IN recent years, business travel certainly took a hit, at some points grinding to a complete halt. As we adapted to new ways of working with online calls becoming commonplace, it seemed like the daily flights many businesspeople were used to would become a thing of the past. However, coming into this year it is evident that businesses see the value in building relationships in person and travel for work has returned in full force.
However, in Northern Ireland it seems we are becoming increasingly isolated as we have now lost not one but two national airline carriers on the busiest and most important economic corridor – Belfast City to London Heathrow.
First British Airways pulled out of its Belfast to London and some regional routes (possibly to consolidate its share under IAG arrangements with Aer Lingus) in 2020. Now we understand that Aer Lingus is also pulling their Heathrow flights due to Brexit regulations from the end of October.
As a regular traveller on both services, I know the cabin staff personally on these flights and can confirm that there is no economic basis for the suspension, as both flights are regularly overbooked (and overpriced).
At the same time, I have just spent last week on a business trip to the State of Ohio where local economic developers, politicians and investors are celebrating the announcement of a new Aer Lingus direct daily service from Dublin to Cleveland starting in May 2023. There is excitement about the potential for trade, tourism and investment corridor that this new route serviced by a A320 with capacity for 200 passengers will herald. The Economic Development Agency for the State is so confident of its success that they are underwriting the airline for any empty seats which do not sell.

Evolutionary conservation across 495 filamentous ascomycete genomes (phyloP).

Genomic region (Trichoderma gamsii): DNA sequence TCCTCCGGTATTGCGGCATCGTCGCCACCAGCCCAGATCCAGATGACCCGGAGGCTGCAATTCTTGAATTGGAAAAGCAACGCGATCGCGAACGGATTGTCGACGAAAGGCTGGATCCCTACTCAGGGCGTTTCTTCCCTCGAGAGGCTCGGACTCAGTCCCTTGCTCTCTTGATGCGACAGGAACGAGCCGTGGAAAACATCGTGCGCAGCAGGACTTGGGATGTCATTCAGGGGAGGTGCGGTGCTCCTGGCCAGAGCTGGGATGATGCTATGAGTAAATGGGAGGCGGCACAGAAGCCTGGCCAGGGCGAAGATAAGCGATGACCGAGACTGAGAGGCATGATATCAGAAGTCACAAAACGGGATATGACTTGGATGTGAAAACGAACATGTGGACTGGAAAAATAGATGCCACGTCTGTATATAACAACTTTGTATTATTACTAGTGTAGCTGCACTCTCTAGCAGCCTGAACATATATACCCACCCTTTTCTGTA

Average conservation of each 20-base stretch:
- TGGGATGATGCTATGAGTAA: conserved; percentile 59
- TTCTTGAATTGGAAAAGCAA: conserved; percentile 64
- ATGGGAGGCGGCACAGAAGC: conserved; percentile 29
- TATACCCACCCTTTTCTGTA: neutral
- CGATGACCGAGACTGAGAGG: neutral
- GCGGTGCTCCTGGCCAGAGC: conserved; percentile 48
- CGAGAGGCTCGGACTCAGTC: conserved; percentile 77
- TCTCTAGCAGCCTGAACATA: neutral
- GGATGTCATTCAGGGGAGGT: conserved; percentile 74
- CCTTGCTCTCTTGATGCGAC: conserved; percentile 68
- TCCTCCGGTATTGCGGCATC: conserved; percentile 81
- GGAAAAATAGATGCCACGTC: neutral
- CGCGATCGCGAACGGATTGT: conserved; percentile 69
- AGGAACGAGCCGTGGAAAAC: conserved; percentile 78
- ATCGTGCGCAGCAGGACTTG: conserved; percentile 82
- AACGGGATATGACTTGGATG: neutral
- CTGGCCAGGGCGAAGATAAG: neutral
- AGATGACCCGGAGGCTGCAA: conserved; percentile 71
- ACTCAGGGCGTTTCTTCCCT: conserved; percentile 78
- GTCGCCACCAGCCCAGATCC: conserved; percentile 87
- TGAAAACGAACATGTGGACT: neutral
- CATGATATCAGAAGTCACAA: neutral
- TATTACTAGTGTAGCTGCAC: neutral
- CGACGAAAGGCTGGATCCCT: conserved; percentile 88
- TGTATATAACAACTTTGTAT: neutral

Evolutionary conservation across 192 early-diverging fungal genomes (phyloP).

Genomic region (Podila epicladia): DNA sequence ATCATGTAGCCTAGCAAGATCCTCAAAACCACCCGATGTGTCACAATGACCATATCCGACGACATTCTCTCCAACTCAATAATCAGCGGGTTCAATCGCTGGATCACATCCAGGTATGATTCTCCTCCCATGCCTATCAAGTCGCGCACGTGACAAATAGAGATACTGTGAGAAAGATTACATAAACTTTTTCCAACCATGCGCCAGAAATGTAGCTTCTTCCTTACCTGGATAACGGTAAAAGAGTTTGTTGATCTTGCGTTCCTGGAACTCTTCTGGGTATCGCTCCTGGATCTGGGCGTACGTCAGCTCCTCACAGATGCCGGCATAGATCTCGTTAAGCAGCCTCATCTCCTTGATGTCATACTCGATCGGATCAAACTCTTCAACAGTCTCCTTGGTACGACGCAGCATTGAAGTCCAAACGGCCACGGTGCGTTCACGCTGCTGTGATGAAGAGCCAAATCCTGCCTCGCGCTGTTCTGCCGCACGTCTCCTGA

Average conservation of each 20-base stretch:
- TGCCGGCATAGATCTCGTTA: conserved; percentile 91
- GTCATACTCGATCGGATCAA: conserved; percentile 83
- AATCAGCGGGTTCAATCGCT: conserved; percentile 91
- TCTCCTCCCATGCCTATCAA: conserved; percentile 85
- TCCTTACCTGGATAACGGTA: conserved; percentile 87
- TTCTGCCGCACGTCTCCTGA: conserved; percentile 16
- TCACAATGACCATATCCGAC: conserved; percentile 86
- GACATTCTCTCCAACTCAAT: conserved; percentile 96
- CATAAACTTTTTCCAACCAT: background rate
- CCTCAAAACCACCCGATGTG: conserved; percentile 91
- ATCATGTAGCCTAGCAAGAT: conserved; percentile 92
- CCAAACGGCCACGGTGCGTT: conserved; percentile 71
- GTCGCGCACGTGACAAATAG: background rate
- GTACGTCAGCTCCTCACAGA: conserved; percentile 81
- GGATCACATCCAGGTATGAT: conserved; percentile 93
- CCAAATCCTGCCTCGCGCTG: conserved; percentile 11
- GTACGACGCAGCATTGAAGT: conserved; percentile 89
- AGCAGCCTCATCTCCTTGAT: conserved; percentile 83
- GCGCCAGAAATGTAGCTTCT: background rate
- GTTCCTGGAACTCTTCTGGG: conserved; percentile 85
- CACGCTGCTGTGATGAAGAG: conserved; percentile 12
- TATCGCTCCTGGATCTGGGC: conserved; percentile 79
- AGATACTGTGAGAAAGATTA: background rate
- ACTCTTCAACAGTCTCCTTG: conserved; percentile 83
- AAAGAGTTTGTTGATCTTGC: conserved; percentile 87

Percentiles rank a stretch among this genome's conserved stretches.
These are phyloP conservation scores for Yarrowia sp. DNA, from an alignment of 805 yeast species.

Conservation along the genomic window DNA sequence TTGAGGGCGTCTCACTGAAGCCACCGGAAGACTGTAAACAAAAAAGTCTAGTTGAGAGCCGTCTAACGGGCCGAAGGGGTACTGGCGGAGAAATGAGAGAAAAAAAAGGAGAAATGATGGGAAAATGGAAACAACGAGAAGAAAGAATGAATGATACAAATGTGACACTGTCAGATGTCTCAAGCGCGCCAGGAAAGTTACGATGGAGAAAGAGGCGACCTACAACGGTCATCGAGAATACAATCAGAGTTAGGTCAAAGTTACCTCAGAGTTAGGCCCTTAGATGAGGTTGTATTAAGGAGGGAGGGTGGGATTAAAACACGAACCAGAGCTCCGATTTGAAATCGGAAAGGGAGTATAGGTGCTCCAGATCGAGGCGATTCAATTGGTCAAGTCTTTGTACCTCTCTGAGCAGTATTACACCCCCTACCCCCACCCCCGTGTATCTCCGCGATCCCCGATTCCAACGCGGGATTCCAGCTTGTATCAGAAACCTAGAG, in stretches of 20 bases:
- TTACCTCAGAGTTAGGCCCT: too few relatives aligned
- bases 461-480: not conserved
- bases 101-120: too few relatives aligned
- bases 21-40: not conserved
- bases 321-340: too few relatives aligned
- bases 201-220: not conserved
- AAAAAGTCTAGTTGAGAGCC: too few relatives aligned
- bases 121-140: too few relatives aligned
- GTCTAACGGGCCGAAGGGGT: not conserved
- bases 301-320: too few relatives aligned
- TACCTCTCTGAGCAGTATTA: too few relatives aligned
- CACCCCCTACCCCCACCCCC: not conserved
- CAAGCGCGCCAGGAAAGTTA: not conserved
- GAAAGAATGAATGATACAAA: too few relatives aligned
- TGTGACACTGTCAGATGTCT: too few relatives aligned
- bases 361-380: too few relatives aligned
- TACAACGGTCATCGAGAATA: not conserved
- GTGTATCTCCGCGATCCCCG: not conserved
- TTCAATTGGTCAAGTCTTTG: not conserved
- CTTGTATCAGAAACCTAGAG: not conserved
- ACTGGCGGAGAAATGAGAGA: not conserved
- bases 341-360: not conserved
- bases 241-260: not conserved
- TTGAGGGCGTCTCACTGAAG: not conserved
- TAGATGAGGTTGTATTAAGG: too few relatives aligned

Republic of Ireland and Northern Ireland investment and trade in the US Mid-West is significant in construction, agri-food, financial services and tech, and we have important historical and cultural links with this part of America. US investment from this region on this island is also significant, with the likes of CME, Cleveland Clinic, and Abbot setting up here to name a few.
There are currently around 20 direct flights per day from Dublin to various US Cities, from New York to Seattle and all points in between operated by Delta, United American, and Aer Lingus, with an estimated capacity of 4000 passengers.
As a regular traveller on these routes, I hear a lot of my fellow Northern travellers from major US investors and local firms such as Citi, Allstate, Randox, Liberty, Almac and First Derivatives with most travelling on premium fares in business class, as well as a fair share of tourists visiting friends and relatives or embarking on Disneyland adventures.
Therefore, surely there is a business case to justify at least one daily connection to the US from Belfast. Had we a functioning Executive, they could work with our development agency to make the case and lobby the airlines to deliver this, as well as the vital business routes that connect Northern Ireland to the UK.
As a proven major driver of trade and investment, direct flight connectivity is worth subsidising, more so than £120 million of public money spent on Brexit festivals. Our Brexit freedoms seem to be isolating us even further from the rest of the world when we most need this access to compensate for the loss of European market access.
:: Mark O’Connell is executive chairman of OCO Global